Bosses of Legoland and Madame Tussauds owner Merlin Entertainments have rebuffed calls from a US activist investor to sell the company and remove it from the stock market.
San Francisco-based private equity house ValueAct Capital wrote an open letter to Merlin’s chairman, Sir John Sunderland, saying there is significant interest from private equity firms to buy the company at a premium to its languishing share price.
ValueAct claimed there could be interest to buy the company for as much as £4.50 a share - a price not seen since October 2017 when ValueAct first bought a stake in the group.
But Merlin said in a statement: “It remains in the best interests of all its shareholders to continue to pursue its current strategy to create a high growth, high return, family entertainment company based upon strong brands and a global portfolio that is naturally balanced against the impact of external factors.”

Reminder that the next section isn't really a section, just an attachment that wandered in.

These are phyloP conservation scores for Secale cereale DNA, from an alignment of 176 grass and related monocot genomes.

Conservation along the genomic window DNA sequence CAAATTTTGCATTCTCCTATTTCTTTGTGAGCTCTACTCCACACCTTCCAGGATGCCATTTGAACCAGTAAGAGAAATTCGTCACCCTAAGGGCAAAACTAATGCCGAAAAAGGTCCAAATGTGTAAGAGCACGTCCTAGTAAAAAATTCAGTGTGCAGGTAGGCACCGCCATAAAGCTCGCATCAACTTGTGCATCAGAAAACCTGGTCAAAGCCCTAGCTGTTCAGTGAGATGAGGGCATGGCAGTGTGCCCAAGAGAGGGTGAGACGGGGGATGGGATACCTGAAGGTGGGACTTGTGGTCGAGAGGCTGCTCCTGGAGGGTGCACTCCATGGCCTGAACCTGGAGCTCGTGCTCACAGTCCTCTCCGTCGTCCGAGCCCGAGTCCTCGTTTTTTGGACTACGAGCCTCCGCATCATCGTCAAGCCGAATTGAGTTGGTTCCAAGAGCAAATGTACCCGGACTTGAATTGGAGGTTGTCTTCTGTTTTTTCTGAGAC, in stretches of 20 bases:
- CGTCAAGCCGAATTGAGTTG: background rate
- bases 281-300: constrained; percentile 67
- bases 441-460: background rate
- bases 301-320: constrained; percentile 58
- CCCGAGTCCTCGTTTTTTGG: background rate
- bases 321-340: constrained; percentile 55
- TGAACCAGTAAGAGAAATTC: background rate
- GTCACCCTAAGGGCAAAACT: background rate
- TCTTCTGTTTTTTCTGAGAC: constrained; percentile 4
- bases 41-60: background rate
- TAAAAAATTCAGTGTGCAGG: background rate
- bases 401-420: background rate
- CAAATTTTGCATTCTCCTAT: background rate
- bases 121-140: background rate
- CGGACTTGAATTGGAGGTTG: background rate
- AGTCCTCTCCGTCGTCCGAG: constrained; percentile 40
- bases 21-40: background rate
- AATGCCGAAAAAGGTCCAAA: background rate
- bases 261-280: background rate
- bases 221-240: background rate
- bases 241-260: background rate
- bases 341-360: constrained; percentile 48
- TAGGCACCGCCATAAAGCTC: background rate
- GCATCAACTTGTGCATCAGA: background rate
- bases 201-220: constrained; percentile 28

Despite the assurances that the company would continue as normal and no bids being made, the speculation sent shares rising in early trading. Shares opened up 4.48% at 347.4p on Thursday.
Merlin is one of the biggest theme park and attractions operators in the world with sites including Alton Towers, Thorpe Park and the London Eye. But it has struggled recently, with a series of downgrades from City analysts.
Merlin’s attractions also include the York Dungeon.